Murphy's Law is alive and well. Last week left no doubt in my mind.
With a column to write and a talk to prepare, my computer system looked
me in the eye and said, "Think you're smart, don't you? We'll see about
that." Only it said it more colorfully. Eventually I got everything
done in spite of Murphy, but I will never doubt the power of his Law.
As is my usual custom, I left it all to the last minute. The switch
over to a fast Internet service had left me without a printer for a few
days and with a lot of confusion on my desktop and in my head. Then my
domain address for e-mail disappeared for a couple of days, as did my
e-mail. Then my printouts began to fade, meaning that the toner
cartridge was used up and needed to be replaced. I got quick delivery
on that and I thought, Ah, nothing more can go wrong. But sure enough
it could. When I tried to re-load the printer, I found that I was out
of copy paper. A special trip through the maze of north 7th street to
get paper and I had it licked. I hoped.
But at last. Eureka. Made the talk and got the column in on time.
Naively I thought that there was only one Murphy's Law, the one that
says, "anything that can go wrong will go wrong." Not so.
When I went to the Web to find some information about this universal
law, I found that concocting explanations - serious, funny or vulgar --
of why things go wrong is a major hobby in America. There are more
Murphy's laws than Colorado Statutes. Just a few are Tech Laws, Love
Laws, Real Estate Laws, War Laws, Cop Laws, Nurses Laws -- but they go
on and on.
The concept of this law has existed for many years, but did not become
official until the 20th century and the birth of technology. It was
named after Captain Edward Murphy, a development engineer at Edwards Air
Force Base. In 1949 the Captain was working on a project designed to
see how much sudden deceleration a person can stand in a crash. One day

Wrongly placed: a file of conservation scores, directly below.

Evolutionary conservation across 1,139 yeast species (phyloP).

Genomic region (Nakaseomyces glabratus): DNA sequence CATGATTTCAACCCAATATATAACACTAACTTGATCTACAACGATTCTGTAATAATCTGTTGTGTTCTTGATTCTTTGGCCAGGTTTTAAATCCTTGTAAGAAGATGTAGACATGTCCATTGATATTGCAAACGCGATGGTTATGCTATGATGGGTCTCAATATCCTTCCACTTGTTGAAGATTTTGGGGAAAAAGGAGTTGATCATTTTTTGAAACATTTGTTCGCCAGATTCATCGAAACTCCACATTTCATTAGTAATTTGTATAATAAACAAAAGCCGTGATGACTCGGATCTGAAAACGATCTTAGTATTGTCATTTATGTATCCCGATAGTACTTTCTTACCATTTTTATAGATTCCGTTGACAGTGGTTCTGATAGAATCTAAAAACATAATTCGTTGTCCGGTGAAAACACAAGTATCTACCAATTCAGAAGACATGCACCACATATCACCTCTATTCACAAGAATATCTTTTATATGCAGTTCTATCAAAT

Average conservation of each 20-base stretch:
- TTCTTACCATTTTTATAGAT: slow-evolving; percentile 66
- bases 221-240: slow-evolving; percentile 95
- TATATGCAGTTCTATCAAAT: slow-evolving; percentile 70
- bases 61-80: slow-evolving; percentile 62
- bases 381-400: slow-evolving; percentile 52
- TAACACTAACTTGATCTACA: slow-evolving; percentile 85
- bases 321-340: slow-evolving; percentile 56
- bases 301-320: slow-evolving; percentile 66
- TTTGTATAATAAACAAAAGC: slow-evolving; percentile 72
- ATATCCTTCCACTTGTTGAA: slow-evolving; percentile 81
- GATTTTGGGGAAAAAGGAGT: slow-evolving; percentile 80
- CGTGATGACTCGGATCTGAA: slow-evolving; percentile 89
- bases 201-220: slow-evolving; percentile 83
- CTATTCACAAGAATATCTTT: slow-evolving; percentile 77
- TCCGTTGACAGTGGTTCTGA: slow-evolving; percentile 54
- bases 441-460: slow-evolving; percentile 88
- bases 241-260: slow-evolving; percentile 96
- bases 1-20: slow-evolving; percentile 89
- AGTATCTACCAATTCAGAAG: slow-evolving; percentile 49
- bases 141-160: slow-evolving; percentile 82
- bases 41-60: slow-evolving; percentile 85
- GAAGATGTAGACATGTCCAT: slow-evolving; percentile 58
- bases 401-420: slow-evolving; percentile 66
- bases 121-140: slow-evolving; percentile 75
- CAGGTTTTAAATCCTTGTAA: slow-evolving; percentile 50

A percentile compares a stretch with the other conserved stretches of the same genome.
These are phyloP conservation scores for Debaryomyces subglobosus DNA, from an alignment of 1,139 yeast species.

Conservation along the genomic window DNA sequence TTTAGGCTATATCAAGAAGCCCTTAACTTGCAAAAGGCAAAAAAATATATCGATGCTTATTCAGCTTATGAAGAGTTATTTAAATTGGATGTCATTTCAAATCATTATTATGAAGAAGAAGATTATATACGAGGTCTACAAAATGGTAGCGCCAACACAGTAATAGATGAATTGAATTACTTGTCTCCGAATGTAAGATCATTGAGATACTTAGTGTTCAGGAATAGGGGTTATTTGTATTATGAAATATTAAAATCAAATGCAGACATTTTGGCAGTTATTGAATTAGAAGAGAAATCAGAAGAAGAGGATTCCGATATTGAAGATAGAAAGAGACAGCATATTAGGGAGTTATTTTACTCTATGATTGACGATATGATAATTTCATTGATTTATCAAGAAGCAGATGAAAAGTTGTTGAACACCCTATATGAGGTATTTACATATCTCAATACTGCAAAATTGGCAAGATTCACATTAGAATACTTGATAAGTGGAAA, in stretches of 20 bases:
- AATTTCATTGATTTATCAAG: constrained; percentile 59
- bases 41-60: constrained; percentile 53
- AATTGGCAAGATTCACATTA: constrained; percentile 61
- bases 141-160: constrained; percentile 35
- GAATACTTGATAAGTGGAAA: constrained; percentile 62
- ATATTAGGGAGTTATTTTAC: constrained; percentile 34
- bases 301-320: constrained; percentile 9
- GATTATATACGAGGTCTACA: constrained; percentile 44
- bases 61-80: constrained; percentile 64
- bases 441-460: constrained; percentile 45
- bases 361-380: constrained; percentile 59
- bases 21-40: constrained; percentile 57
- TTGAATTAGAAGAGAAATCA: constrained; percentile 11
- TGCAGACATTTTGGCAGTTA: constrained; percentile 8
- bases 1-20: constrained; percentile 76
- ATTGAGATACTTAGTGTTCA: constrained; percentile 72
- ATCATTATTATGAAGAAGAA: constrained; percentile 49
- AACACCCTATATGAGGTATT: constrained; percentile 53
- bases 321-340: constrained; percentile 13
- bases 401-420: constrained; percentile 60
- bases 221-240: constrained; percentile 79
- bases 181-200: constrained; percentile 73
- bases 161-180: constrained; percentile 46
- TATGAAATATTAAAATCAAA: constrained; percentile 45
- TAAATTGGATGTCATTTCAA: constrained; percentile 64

after finding that a technician had wired a transducer wrong, he cursed
the tech and said, "If there is any way to do it wrong, he'll find it."
The project manager was keeping a list of "laws" and added this one.
He called it Murphy's Law.
A couple of weeks later, an Air Force Doctor, Col. John P. Stapp
added "Stappp's Ironical Paradox" which says, "The universal aptitude
for ineptitude makes any human accomplishment an incredible miracle."
And some unknown character came up with this little gem. Murphy's Law
was not actually coined by Murphy, but by another man of the same name.
A couple of the universal laws are: Nothing is as easy as it looks,
and Everything takes longer than you think.
My friend the philosopher, after years of answering questions at the
Library says this is her favorite one. If you tell a person that the
information will be easy to find and you will call her right back, it
will be hidden somewhere and will take hours to uncover.
Any computer owner knows this one. Any given program, when running, is
And there is the First Law of Final Exams. Pocket calculator batteries
that have lasted all semester will fail during the math final.
Corollary: If you bring extra batteries, they will be defective.
"If everything seems to be going well, you have obviously overlooked
something," but I am an eternal optimist. Oops. Wonder what I have
overlooked. I know that Murphy's Law is valid and real, but I am
convinced that this week, everything will go smoothly.
Oh well, just to be on the safe side, Anything that can go wrong will